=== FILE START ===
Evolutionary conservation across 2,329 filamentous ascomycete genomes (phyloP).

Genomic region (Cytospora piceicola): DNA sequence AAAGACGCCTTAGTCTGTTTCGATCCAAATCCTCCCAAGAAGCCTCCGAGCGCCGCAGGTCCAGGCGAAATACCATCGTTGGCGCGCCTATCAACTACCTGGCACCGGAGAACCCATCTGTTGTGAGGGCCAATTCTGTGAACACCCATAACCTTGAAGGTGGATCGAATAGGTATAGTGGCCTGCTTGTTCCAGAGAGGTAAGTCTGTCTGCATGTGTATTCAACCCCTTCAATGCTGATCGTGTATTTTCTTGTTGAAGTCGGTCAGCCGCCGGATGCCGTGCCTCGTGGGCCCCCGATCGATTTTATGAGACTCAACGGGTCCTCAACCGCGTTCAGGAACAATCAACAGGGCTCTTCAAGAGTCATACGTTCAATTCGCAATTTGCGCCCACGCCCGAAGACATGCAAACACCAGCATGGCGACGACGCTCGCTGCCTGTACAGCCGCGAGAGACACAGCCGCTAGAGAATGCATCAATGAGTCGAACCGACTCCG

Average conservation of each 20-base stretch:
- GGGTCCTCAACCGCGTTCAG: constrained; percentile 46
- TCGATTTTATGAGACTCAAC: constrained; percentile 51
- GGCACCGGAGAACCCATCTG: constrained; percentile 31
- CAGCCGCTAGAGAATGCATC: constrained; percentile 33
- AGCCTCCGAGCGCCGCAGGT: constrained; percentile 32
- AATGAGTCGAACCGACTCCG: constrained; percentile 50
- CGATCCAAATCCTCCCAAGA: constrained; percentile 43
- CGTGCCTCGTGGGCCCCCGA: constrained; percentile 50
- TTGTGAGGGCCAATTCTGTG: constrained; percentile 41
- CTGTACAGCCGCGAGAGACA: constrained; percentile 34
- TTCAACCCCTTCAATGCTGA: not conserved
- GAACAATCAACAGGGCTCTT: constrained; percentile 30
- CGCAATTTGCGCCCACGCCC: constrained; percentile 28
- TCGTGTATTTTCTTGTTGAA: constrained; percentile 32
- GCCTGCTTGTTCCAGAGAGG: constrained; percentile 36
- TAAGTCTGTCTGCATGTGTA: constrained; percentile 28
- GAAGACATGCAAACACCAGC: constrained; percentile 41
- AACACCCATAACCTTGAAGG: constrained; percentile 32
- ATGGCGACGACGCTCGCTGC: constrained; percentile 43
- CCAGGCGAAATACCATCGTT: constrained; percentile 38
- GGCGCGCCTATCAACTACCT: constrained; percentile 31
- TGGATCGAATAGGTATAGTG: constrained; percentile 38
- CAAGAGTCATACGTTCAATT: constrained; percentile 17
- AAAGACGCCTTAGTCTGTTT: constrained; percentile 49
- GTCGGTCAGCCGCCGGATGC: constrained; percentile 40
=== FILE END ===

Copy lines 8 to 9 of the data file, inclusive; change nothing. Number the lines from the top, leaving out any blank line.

- AGCCTCCGAGCGCCGCAGGT: constrained; percentile 32
- AATGAGTCGAACCGACTCCG: constrained; percentile 50